A west Auckland business student researching the marketing secrets of the ‘Virtual Frontier,’ has won a scholarship set up to support innovation.
Unitec Institute of Technology student Neil Gautam won the inaugural Fisher and Paykel Healthcare Master of Business Thesis Award, valued at $5000.
He hopes to complete his thesis on Branding in the Virtual Realm of Video Games in October.
Gaming generates tens of billions of dollars every year worldwide, growing bigger year after year but Neil believes that the market is virtually unexplored.
“My research is about marketing within virtual environments, specifically gaming. It is about how people interact and engage as players and consumers in that space. There are multiple ways in which marketing and video games intersect,” he said.
An obvious example might be promotional advertising inside the virtual space, such as tyre brands within car racing games.
Another common practice is for game producers to market other products and services within a game, from new games to updates and collectible merchandise.
A former business strategist and freelance developer and designer, Neil (of Indo-Fijian origin) has interviewed gamers to determine their marketing efforts.
“Traditionally, consumption of advertising is measured through response and recall. But my research shows that involvement of players requires action, play, engagement and immersion, which means the consumers are interacting in a unique way,” he said.
He said there were numerous ways in which players responded to brands in the gaming space. A three-month advertising campaign for Subway within a well-known online multi-player game netted thousands of customers.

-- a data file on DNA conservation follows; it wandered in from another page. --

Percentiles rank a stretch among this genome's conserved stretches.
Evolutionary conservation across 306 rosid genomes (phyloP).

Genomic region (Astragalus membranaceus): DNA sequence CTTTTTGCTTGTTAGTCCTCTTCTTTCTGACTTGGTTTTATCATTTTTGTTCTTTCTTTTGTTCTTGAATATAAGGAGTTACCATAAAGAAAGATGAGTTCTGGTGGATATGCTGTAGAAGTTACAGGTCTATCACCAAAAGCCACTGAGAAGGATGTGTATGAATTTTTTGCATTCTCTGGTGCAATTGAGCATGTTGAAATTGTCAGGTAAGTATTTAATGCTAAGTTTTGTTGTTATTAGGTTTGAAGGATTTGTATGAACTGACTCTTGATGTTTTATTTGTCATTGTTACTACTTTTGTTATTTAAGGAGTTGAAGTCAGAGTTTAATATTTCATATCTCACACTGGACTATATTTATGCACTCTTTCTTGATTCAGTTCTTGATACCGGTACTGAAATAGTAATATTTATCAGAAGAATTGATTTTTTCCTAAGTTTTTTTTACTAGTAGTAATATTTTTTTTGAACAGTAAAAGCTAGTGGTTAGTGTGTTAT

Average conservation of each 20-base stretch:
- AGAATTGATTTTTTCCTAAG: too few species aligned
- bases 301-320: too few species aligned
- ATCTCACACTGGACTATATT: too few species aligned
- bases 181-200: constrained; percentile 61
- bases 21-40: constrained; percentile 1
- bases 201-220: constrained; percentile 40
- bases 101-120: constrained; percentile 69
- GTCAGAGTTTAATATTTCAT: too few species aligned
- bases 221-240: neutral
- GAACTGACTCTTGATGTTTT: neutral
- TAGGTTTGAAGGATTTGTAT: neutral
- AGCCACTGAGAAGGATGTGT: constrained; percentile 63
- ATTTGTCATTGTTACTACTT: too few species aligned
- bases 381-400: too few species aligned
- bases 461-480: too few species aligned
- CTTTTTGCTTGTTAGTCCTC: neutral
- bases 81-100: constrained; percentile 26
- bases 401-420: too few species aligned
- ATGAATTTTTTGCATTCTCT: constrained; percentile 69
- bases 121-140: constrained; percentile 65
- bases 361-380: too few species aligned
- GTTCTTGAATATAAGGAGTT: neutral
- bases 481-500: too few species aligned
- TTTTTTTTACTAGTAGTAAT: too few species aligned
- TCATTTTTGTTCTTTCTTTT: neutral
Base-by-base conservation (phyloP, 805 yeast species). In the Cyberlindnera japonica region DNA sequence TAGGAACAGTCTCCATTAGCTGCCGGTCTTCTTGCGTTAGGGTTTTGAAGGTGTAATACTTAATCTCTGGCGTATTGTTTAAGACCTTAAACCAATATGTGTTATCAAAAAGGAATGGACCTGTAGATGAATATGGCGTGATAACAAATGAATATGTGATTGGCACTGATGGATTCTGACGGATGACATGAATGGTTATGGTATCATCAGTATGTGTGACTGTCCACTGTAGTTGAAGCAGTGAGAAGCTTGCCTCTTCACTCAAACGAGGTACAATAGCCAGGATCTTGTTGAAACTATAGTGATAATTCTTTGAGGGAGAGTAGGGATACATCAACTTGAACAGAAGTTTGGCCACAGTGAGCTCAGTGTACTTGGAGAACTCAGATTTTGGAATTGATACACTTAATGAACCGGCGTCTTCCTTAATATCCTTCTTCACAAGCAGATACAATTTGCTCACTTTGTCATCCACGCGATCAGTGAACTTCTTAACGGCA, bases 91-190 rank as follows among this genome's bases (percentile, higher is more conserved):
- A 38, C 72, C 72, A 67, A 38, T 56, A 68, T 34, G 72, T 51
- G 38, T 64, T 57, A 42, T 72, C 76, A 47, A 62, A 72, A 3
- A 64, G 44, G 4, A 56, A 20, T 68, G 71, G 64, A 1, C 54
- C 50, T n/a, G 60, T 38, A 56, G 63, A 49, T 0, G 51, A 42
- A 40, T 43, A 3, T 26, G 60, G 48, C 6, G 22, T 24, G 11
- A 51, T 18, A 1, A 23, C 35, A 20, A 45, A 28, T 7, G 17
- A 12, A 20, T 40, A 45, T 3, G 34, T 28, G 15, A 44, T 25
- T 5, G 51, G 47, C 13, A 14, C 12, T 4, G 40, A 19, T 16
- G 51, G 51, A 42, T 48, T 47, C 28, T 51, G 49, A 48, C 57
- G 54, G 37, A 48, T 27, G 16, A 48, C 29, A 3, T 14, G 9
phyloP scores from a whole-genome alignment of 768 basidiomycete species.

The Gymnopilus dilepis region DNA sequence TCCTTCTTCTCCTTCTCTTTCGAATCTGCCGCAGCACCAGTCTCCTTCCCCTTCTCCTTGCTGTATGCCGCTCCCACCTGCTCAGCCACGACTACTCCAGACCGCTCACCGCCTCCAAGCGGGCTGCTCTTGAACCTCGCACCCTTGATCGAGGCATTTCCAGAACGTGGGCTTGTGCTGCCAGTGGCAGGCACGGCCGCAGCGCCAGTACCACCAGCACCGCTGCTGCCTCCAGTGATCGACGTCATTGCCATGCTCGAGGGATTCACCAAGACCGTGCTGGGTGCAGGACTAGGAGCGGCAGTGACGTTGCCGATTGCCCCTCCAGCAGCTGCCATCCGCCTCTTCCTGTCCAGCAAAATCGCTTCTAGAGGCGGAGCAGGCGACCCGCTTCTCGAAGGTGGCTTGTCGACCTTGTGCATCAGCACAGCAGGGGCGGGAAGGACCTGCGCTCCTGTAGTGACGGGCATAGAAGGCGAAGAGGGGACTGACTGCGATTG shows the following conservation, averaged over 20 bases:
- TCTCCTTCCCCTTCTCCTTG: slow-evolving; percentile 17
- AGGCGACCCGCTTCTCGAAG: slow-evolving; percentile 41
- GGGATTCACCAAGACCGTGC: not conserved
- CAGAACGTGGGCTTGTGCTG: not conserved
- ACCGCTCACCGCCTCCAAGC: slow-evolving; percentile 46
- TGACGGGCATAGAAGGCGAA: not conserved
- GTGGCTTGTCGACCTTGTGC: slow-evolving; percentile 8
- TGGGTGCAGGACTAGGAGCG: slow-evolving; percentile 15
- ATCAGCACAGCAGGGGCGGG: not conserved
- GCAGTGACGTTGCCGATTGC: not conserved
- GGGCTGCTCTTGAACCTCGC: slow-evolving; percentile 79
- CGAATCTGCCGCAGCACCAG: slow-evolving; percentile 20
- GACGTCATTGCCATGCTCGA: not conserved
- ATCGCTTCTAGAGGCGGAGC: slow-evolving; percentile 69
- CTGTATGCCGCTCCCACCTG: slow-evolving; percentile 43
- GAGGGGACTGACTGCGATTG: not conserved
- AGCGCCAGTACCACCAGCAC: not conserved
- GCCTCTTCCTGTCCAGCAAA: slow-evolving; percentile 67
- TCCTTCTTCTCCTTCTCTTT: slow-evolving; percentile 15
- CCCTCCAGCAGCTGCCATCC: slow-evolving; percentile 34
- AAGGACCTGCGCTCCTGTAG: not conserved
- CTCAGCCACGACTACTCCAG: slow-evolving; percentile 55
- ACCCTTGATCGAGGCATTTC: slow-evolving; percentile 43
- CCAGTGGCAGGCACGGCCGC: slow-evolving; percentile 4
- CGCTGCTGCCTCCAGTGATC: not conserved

Neil is also interested to know when gamers reject advertising.
“For example, when a player is walking around in a virtual city landscape and notices a Coke advertisement. Does he or she have the drink? What players seem to hate is the idea of intrusive advertising. If it does not make sense for a product to be there, it detracts from their enjoyment of the game,” he said.
His research is dedicated to tracking developments in marketing in the digital space.
According to Neil, people need not look beyond the explosion of the Internet to understand the significance of gaming.
“People were quite nervous about the potential of the Internet when that first came out, and what we have seen is that it just blossomed. Forecasters are now saying that games are the entertainment media that will take us from TV and other forms of entertainment into the future,” he said.
Unitec Management and Marketing Head of Department Associate Professor Robert Davis said his own research on gaming and marketing, dating back to 2003, is still underway in collaboration with Auckland University colleagues, funded by the Manukau Institute of Technology.
Unitec is also engaged in other areas of research including interactive marketing, online and mobile environments, postgraduate research on social communities (such as Facebook) and computer games.
With reporting by Unitec Corporate Communications